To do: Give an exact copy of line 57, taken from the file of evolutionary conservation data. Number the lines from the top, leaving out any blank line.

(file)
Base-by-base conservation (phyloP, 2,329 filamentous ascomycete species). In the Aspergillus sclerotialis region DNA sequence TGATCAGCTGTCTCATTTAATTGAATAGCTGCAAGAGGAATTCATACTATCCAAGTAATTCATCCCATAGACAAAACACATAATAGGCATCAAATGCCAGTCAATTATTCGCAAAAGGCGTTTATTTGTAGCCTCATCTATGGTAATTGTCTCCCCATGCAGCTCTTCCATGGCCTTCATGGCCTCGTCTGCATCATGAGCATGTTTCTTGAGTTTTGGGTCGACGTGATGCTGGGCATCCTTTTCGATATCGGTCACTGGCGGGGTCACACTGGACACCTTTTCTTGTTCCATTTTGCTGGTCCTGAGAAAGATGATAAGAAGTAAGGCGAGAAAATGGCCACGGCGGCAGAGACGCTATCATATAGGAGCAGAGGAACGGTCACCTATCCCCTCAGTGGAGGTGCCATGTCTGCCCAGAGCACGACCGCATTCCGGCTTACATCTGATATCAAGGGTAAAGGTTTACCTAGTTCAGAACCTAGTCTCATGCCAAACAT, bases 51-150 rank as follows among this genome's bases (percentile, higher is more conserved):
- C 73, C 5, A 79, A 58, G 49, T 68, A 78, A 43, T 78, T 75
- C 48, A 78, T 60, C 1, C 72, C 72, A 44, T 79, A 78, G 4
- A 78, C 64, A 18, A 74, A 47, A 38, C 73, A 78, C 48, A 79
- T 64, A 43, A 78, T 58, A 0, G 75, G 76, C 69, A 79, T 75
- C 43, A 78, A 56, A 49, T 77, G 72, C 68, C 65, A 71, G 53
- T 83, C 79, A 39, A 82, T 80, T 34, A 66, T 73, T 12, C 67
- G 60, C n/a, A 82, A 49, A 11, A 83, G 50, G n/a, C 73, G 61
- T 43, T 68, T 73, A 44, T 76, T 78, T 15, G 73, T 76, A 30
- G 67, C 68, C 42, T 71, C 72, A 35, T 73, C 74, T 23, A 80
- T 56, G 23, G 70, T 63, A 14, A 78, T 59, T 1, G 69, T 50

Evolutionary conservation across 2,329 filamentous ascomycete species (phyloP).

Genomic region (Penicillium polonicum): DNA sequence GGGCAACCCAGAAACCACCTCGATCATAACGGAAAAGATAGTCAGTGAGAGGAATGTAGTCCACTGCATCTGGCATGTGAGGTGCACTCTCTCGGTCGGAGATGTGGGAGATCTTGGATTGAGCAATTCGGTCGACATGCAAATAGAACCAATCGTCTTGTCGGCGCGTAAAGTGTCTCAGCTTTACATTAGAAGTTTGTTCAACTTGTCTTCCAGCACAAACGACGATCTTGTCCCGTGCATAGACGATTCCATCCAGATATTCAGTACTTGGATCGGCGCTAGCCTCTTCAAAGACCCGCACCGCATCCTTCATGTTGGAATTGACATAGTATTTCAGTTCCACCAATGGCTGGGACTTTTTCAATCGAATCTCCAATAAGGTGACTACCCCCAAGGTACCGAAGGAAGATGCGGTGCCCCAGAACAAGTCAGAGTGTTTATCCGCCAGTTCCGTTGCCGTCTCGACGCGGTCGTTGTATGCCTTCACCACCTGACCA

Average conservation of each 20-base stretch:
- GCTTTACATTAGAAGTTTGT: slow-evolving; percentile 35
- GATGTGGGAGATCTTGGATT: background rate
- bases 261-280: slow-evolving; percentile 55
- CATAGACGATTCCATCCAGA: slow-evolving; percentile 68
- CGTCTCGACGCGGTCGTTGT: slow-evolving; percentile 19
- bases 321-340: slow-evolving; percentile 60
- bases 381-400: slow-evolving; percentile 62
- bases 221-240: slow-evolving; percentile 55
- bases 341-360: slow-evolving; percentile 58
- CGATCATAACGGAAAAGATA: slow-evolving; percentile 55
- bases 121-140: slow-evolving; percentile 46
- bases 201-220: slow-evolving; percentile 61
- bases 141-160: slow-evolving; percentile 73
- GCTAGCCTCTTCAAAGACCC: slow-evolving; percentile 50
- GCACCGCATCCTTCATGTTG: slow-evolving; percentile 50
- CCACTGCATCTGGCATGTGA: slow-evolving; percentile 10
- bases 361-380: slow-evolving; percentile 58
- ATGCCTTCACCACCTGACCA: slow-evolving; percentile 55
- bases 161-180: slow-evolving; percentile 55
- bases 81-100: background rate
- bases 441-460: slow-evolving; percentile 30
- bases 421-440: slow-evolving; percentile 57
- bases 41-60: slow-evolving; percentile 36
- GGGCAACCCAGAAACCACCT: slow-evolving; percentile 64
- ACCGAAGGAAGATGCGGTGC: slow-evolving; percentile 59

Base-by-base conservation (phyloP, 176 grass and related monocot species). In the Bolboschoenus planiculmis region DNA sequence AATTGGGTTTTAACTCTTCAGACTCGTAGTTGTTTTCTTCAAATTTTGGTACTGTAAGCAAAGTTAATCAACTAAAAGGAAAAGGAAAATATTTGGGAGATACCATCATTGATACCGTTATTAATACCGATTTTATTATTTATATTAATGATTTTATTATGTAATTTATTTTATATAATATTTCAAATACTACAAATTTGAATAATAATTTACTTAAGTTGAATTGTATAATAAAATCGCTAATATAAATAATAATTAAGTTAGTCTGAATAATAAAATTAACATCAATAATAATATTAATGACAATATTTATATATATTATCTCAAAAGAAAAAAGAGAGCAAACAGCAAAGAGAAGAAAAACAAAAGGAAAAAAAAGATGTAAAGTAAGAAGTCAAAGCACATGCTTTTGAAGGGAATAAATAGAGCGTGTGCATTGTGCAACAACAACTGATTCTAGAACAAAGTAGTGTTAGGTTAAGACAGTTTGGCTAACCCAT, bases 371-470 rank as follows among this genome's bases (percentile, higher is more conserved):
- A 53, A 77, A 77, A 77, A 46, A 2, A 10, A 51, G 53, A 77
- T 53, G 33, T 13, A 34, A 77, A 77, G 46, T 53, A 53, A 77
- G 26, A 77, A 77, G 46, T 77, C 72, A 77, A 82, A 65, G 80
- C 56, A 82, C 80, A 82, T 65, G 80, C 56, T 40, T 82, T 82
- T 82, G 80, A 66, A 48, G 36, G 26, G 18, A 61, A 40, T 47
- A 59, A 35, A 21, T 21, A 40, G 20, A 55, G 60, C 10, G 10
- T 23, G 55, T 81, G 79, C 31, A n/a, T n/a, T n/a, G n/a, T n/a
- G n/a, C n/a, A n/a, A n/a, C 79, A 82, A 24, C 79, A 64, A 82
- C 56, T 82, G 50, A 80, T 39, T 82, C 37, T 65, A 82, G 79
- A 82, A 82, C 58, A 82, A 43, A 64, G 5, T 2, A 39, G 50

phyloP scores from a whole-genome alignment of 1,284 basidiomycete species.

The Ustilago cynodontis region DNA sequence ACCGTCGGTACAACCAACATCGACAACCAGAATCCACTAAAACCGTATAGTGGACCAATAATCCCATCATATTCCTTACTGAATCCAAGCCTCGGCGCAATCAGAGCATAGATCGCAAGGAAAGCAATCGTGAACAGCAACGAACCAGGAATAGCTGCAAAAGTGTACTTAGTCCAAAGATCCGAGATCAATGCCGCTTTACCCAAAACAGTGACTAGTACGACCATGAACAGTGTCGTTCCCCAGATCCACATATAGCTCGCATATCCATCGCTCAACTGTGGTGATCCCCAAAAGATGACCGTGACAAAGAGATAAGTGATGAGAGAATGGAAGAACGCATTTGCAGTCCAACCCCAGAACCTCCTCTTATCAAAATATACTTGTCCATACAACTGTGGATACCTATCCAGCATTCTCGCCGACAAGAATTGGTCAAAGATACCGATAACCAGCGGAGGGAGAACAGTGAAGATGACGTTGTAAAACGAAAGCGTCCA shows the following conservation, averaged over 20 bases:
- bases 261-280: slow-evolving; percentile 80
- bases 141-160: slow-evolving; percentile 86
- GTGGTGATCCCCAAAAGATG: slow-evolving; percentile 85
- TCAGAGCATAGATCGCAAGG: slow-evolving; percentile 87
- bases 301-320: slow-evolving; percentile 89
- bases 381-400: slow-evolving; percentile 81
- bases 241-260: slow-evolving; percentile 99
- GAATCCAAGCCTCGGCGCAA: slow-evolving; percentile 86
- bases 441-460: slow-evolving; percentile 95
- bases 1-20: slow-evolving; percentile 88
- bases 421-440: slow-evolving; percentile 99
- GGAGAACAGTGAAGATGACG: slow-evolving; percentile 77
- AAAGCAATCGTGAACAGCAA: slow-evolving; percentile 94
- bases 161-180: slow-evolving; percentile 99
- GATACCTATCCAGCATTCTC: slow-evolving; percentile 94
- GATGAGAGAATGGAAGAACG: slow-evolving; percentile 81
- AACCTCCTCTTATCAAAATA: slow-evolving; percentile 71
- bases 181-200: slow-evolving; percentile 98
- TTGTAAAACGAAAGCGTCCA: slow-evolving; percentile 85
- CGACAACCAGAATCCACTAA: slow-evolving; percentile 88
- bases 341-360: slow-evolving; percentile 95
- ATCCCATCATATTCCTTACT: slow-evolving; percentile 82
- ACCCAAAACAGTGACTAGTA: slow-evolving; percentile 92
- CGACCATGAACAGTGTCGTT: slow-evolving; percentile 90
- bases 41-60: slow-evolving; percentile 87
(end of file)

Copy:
- bases 301-320: slow-evolving; percentile 89